offense, and he met with the government under a proffer agreement and truthfully explained
his role in the offense, as well as the role of others. The
Defendant argues that he has demonstrated an acceptance of
responsibility and may be entitled to a reduction of offense
level pursuant to U.S.S.G. § 3E1.1 cmt. n. 2 (2004). Kaquatosh,
252 F. Supp.2d at 778 ("[E]ven if the defendant is bound to be
sent to prison (even for a substantial period of time), the
unique factual circumstances of his case could make immediate
detention inappropriate."). Cf. United States v. Loaiza De
Villa, No. 94 CR 73, 1996 WL 132121 (S.D.N.Y. March 22, 1996)
(legal factors need not reduce incarceration entirely but
circumstances have to be exceptional).
This combination of personal and legal factors demonstrates
"exceptional reasons" justifying presentence release, pursuant to
18 U.S.C. § 1345 (c). Therefore, the Court finds, by clear and
convincing evidence, that the Defendant is not likely to flee or
pose a danger to the safety of any other person or the community
if released, under 18 U.S.C. 3143(a)(1), and finds exceptional
reasons why his detention would not be appropriate, under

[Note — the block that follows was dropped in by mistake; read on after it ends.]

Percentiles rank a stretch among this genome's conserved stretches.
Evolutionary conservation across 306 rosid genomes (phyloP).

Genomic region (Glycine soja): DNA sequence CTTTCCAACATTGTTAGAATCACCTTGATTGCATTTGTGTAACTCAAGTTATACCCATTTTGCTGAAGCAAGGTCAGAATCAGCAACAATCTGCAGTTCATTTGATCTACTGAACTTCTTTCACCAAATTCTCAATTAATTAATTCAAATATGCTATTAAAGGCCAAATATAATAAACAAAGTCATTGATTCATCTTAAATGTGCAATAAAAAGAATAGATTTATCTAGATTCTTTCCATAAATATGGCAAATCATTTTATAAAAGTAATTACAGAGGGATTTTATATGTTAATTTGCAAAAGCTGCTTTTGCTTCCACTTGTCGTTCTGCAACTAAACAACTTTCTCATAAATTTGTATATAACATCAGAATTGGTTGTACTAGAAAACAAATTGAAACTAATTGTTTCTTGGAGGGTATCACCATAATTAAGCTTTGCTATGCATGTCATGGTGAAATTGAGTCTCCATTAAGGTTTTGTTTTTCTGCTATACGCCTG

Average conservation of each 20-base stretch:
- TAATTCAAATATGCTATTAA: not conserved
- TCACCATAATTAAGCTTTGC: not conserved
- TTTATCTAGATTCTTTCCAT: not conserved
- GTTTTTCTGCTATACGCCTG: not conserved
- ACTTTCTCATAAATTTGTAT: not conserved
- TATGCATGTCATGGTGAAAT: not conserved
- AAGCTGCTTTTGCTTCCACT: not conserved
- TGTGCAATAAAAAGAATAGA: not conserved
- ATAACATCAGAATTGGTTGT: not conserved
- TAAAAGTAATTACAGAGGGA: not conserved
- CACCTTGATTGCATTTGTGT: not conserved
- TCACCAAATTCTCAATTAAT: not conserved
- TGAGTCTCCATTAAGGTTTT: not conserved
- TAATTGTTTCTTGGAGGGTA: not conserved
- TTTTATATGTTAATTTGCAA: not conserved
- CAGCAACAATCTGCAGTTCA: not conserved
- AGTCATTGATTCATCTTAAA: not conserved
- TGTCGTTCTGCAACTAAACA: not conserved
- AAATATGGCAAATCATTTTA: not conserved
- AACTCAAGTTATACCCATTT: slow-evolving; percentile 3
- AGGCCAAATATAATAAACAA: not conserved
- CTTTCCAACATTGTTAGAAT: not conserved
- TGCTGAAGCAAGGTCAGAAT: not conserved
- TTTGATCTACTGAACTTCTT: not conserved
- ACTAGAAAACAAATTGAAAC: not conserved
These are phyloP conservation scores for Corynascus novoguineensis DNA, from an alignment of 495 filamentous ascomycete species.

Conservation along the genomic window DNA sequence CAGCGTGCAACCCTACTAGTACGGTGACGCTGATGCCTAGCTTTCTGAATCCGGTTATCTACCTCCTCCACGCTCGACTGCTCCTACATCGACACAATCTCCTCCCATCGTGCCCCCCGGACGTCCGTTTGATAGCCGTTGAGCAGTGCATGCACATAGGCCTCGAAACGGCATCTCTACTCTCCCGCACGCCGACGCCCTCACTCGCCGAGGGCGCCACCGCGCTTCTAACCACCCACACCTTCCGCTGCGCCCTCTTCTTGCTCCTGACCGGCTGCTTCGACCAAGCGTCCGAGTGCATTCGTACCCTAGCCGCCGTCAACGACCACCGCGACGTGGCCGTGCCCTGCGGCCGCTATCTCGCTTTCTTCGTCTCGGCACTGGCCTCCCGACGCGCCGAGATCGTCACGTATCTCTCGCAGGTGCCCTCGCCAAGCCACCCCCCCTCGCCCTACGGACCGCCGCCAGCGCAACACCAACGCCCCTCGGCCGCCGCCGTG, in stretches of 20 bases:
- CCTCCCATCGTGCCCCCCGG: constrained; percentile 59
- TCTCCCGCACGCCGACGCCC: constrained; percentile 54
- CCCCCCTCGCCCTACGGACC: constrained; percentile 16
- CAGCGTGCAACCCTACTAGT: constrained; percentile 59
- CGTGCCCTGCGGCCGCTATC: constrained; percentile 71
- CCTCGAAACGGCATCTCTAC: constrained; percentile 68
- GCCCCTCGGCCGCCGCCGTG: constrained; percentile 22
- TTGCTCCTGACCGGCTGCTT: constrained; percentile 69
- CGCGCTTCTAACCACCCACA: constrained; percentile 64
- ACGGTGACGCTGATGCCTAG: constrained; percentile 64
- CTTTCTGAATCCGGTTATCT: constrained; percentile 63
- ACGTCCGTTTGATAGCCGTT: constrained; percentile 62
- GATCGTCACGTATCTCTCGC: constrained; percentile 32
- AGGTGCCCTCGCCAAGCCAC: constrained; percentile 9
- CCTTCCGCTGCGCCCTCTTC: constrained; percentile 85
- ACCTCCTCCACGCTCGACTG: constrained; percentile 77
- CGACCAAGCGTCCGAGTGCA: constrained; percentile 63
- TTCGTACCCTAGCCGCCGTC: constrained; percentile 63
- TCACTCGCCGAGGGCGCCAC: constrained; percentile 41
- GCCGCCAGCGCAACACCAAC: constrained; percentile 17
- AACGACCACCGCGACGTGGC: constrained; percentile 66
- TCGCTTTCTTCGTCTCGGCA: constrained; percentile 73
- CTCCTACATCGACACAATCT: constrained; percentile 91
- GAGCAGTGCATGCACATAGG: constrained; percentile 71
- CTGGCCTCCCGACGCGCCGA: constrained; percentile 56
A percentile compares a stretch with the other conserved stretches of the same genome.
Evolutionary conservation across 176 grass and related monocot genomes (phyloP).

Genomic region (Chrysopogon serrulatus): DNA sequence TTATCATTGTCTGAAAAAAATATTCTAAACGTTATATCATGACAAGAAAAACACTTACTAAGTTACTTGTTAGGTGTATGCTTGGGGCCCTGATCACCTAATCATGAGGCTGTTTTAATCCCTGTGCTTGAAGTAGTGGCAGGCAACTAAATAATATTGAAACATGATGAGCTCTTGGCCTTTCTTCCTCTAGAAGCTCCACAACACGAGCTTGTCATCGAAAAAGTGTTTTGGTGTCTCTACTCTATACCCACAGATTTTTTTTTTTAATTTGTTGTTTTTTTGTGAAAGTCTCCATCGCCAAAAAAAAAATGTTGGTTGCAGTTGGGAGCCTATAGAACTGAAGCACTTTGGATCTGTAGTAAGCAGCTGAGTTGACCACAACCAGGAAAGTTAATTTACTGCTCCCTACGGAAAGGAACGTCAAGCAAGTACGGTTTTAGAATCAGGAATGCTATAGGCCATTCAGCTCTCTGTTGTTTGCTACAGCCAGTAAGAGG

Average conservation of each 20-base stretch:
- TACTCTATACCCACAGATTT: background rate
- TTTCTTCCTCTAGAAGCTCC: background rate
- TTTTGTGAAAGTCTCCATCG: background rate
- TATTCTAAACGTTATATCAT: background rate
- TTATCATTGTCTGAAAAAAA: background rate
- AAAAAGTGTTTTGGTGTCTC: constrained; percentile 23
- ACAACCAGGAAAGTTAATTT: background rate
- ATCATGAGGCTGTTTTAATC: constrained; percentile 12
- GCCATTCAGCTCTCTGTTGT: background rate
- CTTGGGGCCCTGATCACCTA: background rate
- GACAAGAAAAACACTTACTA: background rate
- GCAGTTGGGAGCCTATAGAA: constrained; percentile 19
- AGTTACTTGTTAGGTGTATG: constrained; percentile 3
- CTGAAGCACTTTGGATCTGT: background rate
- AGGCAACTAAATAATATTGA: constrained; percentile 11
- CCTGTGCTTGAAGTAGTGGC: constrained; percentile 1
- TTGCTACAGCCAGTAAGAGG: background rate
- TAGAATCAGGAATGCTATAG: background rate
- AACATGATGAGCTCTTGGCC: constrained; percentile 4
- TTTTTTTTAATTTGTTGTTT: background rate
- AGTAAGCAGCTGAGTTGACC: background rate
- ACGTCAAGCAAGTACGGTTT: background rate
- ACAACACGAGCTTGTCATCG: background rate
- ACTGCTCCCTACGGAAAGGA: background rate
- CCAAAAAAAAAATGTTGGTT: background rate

18 U.S.C. § 3145(c).
18 U.S.C. § 3143(a)(1) provides, if the judicial officer makes
the above finding regarding release from detention, he shall
order the release in accordance with section 3142(b) or (c). In
so doing, the judicial officer may impose additional or different
conditions of release. 18 U.S.C. § 3142 (c)(3). See also, United
States v. Halikias, 97 CR 694, 1998 WL 292378, *1 (N.D. Ill.,
May 21, 1998). Pursuant to 18 U.S.C. § 3142(c), and the factors
in 18 U.S.C. § 3142(f), Defendant shall be released on all the
terms and conditions of pretrial release, including electronic
home monitoring, provided, however, that the Defendant will not
leave the Northern District of the State of Illinois, and
provided further the bond of $250,000 shall be increased, the
Defendant shall post a $400,000 secured bond, which shall be
secured by the Defendant's residence, and if additional security is needed, by the assets of
J.B. Land Trucking.
For the foregoing reasons, Defendant's, Joseph Bleka's, Motion
for Presentence Release is granted.